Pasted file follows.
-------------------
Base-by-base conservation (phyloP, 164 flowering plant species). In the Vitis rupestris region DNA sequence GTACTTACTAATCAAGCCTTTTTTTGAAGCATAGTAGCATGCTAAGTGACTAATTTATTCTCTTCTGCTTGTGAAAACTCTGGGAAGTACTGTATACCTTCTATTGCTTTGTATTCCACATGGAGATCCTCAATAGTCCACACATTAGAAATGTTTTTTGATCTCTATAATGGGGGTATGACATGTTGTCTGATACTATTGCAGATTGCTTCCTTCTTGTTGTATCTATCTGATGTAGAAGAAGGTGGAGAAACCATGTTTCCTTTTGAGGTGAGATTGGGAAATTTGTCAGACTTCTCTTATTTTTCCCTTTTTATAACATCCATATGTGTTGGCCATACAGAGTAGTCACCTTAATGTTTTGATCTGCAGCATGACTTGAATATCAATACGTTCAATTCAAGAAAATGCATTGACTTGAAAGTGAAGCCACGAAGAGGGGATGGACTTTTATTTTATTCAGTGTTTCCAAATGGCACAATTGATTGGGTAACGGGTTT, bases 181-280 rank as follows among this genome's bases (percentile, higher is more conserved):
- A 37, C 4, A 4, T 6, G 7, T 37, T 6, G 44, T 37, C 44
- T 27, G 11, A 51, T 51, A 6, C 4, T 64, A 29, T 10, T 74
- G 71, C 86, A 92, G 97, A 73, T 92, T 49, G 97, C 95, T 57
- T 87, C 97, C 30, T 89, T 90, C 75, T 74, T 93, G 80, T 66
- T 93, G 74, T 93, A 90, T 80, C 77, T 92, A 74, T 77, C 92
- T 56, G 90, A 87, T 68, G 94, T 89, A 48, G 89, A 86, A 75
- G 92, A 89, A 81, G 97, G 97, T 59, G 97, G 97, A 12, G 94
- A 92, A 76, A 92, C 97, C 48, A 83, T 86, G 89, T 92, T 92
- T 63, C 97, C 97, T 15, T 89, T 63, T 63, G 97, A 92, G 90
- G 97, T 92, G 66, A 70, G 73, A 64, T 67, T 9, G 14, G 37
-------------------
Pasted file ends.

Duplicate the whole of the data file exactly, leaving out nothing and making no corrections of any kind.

Base-by-base conservation (phyloP, 164 flowering plant species). In the Vitis rupestris region DNA sequence GTACTTACTAATCAAGCCTTTTTTTGAAGCATAGTAGCATGCTAAGTGACTAATTTATTCTCTTCTGCTTGTGAAAACTCTGGGAAGTACTGTATACCTTCTATTGCTTTGTATTCCACATGGAGATCCTCAATAGTCCACACATTAGAAATGTTTTTTGATCTCTATAATGGGGGTATGACATGTTGTCTGATACTATTGCAGATTGCTTCCTTCTTGTTGTATCTATCTGATGTAGAAGAAGGTGGAGAAACCATGTTTCCTTTTGAGGTGAGATTGGGAAATTTGTCAGACTTCTCTTATTTTTCCCTTTTTATAACATCCATATGTGTTGGCCATACAGAGTAGTCACCTTAATGTTTTGATCTGCAGCATGACTTGAATATCAATACGTTCAATTCAAGAAAATGCATTGACTTGAAAGTGAAGCCACGAAGAGGGGATGGACTTTTATTTTATTCAGTGTTTCCAAATGGCACAATTGATTGGGTAACGGGTTT, bases 181-280 rank as follows among this genome's bases (percentile, higher is more conserved):
- A 37, C 4, A 4, T 6, G 7, T 37, T 6, G 44, T 37, C 44
- T 27, G 11, A 51, T 51, A 6, C 4, T 64, A 29, T 10, T 74
- G 71, C 86, A 92, G 97, A 73, T 92, T 49, G 97, C 95, T 57
- T 87, C 97, C 30, T 89, T 90, C 75, T 74, T 93, G 80, T 66
- T 93, G 74, T 93, A 90, T 80, C 77, T 92, A 74, T 77, C 92
- T 56, G 90, A 87, T 68, G 94, T 89, A 48, G 89, A 86, A 75
- G 92, A 89, A 81, G 97, G 97, T 59, G 97, G 97, A 12, G 94
- A 92, A 76, A 92, C 97, C 48, A 83, T 86, G 89, T 92, T 92
- T 63, C 97, C 97, T 15, T 89, T 63, T 63, G 97, A 92, G 90
- G 97, T 92, G 66, A 70, G 73, A 64, T 67, T 9, G 14, G 37